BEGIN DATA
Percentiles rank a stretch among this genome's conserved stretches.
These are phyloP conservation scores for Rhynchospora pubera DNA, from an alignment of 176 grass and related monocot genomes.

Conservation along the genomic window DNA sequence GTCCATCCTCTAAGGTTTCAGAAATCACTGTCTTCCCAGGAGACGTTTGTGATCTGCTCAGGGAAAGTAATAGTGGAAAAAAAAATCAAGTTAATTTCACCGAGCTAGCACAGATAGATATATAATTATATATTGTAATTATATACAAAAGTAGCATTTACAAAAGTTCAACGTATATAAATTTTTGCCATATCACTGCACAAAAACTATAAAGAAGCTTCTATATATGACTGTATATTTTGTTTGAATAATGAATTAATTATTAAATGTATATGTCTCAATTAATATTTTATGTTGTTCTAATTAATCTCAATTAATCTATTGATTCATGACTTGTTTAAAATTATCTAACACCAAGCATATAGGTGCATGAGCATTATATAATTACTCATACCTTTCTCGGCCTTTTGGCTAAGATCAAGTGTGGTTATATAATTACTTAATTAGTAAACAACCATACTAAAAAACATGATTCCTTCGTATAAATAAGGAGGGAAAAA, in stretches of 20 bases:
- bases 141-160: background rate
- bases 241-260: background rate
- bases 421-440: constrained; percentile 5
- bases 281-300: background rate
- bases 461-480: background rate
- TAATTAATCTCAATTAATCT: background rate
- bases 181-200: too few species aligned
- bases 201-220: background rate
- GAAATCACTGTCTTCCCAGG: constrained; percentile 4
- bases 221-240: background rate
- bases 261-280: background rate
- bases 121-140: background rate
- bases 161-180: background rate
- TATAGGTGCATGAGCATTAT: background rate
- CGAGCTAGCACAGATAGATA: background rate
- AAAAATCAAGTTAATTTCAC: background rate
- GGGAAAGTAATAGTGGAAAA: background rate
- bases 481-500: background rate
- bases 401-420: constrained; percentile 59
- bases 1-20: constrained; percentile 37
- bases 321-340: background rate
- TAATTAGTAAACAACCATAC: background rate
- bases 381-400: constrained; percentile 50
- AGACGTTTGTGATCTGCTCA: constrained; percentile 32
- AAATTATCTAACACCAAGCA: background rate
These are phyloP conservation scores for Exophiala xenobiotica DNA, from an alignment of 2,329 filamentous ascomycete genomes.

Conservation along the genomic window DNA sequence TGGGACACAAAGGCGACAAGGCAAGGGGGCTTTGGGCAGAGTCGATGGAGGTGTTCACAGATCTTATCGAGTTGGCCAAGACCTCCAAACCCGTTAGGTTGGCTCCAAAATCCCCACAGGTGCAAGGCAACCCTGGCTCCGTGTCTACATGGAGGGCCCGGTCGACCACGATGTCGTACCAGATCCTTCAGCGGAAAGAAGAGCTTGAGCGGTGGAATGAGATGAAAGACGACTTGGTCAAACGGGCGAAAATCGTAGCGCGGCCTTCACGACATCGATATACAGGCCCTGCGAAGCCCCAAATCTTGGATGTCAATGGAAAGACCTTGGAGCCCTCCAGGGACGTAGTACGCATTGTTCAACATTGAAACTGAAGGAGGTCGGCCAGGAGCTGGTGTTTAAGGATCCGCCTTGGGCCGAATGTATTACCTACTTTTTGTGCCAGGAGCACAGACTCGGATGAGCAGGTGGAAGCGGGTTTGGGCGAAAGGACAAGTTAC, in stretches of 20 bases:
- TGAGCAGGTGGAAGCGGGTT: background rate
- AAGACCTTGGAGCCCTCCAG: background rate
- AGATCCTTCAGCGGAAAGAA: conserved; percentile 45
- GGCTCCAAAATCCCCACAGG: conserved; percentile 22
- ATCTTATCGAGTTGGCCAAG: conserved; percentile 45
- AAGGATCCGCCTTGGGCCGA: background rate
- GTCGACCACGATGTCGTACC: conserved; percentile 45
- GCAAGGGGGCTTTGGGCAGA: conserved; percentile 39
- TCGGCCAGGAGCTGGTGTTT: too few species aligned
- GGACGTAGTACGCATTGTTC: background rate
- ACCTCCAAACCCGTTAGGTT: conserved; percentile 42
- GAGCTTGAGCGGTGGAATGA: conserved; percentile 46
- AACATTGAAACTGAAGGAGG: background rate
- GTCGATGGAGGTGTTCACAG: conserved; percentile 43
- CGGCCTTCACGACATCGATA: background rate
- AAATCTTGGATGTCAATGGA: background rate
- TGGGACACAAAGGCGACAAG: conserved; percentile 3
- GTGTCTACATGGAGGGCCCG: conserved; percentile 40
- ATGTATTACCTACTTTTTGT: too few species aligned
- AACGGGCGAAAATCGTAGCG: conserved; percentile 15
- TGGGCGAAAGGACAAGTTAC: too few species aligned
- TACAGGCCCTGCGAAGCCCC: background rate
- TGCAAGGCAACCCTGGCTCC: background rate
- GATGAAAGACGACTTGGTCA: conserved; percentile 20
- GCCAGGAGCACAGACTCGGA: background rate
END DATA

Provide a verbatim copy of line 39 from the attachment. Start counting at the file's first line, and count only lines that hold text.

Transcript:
- TCGGCCAGGAGCTGGTGTTT: too few species aligned